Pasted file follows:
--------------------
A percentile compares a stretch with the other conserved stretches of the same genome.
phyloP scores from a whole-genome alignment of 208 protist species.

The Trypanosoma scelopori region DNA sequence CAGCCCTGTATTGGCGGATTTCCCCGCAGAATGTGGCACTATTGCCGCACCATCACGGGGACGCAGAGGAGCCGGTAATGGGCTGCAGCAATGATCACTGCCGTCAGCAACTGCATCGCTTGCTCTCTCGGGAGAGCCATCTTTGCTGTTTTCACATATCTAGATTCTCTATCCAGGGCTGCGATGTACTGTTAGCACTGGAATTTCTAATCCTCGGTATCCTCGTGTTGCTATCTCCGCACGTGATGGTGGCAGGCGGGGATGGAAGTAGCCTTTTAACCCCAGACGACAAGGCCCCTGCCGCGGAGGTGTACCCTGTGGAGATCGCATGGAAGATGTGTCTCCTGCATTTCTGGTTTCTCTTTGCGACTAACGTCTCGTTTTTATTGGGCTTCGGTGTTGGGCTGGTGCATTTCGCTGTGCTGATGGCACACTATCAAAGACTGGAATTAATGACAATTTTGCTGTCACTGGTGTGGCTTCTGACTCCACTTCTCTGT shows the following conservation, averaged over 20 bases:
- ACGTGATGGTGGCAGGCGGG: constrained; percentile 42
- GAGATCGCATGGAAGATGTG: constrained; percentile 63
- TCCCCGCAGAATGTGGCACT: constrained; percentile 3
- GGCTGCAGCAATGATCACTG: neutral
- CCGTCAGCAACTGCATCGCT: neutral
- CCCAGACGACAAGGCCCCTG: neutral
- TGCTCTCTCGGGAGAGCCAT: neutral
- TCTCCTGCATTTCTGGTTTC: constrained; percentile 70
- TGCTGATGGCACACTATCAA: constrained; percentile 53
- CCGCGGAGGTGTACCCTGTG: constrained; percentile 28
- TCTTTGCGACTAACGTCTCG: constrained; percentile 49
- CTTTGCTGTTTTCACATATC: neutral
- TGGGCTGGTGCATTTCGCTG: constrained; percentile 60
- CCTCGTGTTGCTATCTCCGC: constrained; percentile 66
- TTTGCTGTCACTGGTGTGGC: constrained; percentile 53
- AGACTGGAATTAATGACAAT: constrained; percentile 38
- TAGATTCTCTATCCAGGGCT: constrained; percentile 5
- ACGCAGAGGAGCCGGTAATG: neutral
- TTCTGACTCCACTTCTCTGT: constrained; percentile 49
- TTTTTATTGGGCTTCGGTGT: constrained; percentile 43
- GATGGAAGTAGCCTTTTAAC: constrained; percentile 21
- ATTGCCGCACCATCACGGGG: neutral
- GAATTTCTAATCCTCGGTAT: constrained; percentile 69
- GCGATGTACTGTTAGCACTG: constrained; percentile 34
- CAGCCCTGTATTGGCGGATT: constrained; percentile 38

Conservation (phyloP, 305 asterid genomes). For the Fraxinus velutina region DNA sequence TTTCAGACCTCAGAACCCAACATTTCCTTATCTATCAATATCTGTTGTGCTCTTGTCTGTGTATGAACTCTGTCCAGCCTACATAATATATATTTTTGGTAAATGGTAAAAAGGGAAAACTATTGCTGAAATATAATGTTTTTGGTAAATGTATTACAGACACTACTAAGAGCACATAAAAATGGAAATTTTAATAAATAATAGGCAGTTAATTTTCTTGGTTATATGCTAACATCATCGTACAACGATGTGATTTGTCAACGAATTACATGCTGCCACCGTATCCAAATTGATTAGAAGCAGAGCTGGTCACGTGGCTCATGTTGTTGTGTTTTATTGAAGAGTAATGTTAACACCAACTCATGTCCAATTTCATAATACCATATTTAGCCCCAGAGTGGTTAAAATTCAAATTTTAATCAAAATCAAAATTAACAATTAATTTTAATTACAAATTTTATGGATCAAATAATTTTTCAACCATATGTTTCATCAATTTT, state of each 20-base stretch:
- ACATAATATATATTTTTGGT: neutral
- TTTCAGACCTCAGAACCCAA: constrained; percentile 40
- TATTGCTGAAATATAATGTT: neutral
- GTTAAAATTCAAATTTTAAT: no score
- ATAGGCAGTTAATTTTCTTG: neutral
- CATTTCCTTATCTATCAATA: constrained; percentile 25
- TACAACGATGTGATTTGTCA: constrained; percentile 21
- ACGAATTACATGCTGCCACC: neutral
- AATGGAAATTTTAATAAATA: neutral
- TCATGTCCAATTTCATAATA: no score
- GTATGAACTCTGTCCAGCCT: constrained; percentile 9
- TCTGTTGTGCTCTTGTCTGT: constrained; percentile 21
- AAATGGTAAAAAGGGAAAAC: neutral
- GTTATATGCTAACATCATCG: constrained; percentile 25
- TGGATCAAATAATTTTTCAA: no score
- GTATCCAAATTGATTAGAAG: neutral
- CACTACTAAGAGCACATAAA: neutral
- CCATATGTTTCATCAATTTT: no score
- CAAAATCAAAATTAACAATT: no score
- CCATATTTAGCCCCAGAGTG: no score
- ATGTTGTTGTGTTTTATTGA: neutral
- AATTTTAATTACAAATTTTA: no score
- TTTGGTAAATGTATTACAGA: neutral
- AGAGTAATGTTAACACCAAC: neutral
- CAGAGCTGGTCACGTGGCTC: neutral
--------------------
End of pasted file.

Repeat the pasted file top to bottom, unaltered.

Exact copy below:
A percentile compares a stretch with the other conserved stretches of the same genome.
phyloP scores from a whole-genome alignment of 208 protist species.

The Trypanosoma scelopori region DNA sequence CAGCCCTGTATTGGCGGATTTCCCCGCAGAATGTGGCACTATTGCCGCACCATCACGGGGACGCAGAGGAGCCGGTAATGGGCTGCAGCAATGATCACTGCCGTCAGCAACTGCATCGCTTGCTCTCTCGGGAGAGCCATCTTTGCTGTTTTCACATATCTAGATTCTCTATCCAGGGCTGCGATGTACTGTTAGCACTGGAATTTCTAATCCTCGGTATCCTCGTGTTGCTATCTCCGCACGTGATGGTGGCAGGCGGGGATGGAAGTAGCCTTTTAACCCCAGACGACAAGGCCCCTGCCGCGGAGGTGTACCCTGTGGAGATCGCATGGAAGATGTGTCTCCTGCATTTCTGGTTTCTCTTTGCGACTAACGTCTCGTTTTTATTGGGCTTCGGTGTTGGGCTGGTGCATTTCGCTGTGCTGATGGCACACTATCAAAGACTGGAATTAATGACAATTTTGCTGTCACTGGTGTGGCTTCTGACTCCACTTCTCTGT shows the following conservation, averaged over 20 bases:
- ACGTGATGGTGGCAGGCGGG: constrained; percentile 42
- GAGATCGCATGGAAGATGTG: constrained; percentile 63
- TCCCCGCAGAATGTGGCACT: constrained; percentile 3
- GGCTGCAGCAATGATCACTG: neutral
- CCGTCAGCAACTGCATCGCT: neutral
- CCCAGACGACAAGGCCCCTG: neutral
- TGCTCTCTCGGGAGAGCCAT: neutral
- TCTCCTGCATTTCTGGTTTC: constrained; percentile 70
- TGCTGATGGCACACTATCAA: constrained; percentile 53
- CCGCGGAGGTGTACCCTGTG: constrained; percentile 28
- TCTTTGCGACTAACGTCTCG: constrained; percentile 49
- CTTTGCTGTTTTCACATATC: neutral
- TGGGCTGGTGCATTTCGCTG: constrained; percentile 60
- CCTCGTGTTGCTATCTCCGC: constrained; percentile 66
- TTTGCTGTCACTGGTGTGGC: constrained; percentile 53
- AGACTGGAATTAATGACAAT: constrained; percentile 38
- TAGATTCTCTATCCAGGGCT: constrained; percentile 5
- ACGCAGAGGAGCCGGTAATG: neutral
- TTCTGACTCCACTTCTCTGT: constrained; percentile 49
- TTTTTATTGGGCTTCGGTGT: constrained; percentile 43
- GATGGAAGTAGCCTTTTAAC: constrained; percentile 21
- ATTGCCGCACCATCACGGGG: neutral
- GAATTTCTAATCCTCGGTAT: constrained; percentile 69
- GCGATGTACTGTTAGCACTG: constrained; percentile 34
- CAGCCCTGTATTGGCGGATT: constrained; percentile 38

Conservation (phyloP, 305 asterid genomes). For the Fraxinus velutina region DNA sequence TTTCAGACCTCAGAACCCAACATTTCCTTATCTATCAATATCTGTTGTGCTCTTGTCTGTGTATGAACTCTGTCCAGCCTACATAATATATATTTTTGGTAAATGGTAAAAAGGGAAAACTATTGCTGAAATATAATGTTTTTGGTAAATGTATTACAGACACTACTAAGAGCACATAAAAATGGAAATTTTAATAAATAATAGGCAGTTAATTTTCTTGGTTATATGCTAACATCATCGTACAACGATGTGATTTGTCAACGAATTACATGCTGCCACCGTATCCAAATTGATTAGAAGCAGAGCTGGTCACGTGGCTCATGTTGTTGTGTTTTATTGAAGAGTAATGTTAACACCAACTCATGTCCAATTTCATAATACCATATTTAGCCCCAGAGTGGTTAAAATTCAAATTTTAATCAAAATCAAAATTAACAATTAATTTTAATTACAAATTTTATGGATCAAATAATTTTTCAACCATATGTTTCATCAATTTT, state of each 20-base stretch:
- ACATAATATATATTTTTGGT: neutral
- TTTCAGACCTCAGAACCCAA: constrained; percentile 40
- TATTGCTGAAATATAATGTT: neutral
- GTTAAAATTCAAATTTTAAT: no score
- ATAGGCAGTTAATTTTCTTG: neutral
- CATTTCCTTATCTATCAATA: constrained; percentile 25
- TACAACGATGTGATTTGTCA: constrained; percentile 21
- ACGAATTACATGCTGCCACC: neutral
- AATGGAAATTTTAATAAATA: neutral
- TCATGTCCAATTTCATAATA: no score
- GTATGAACTCTGTCCAGCCT: constrained; percentile 9
- TCTGTTGTGCTCTTGTCTGT: constrained; percentile 21
- AAATGGTAAAAAGGGAAAAC: neutral
- GTTATATGCTAACATCATCG: constrained; percentile 25
- TGGATCAAATAATTTTTCAA: no score
- GTATCCAAATTGATTAGAAG: neutral
- CACTACTAAGAGCACATAAA: neutral
- CCATATGTTTCATCAATTTT: no score
- CAAAATCAAAATTAACAATT: no score
- CCATATTTAGCCCCAGAGTG: no score
- ATGTTGTTGTGTTTTATTGA: neutral
- AATTTTAATTACAAATTTTA: no score
- TTTGGTAAATGTATTACAGA: neutral
- AGAGTAATGTTAACACCAAC: neutral
- CAGAGCTGGTCACGTGGCTC: neutral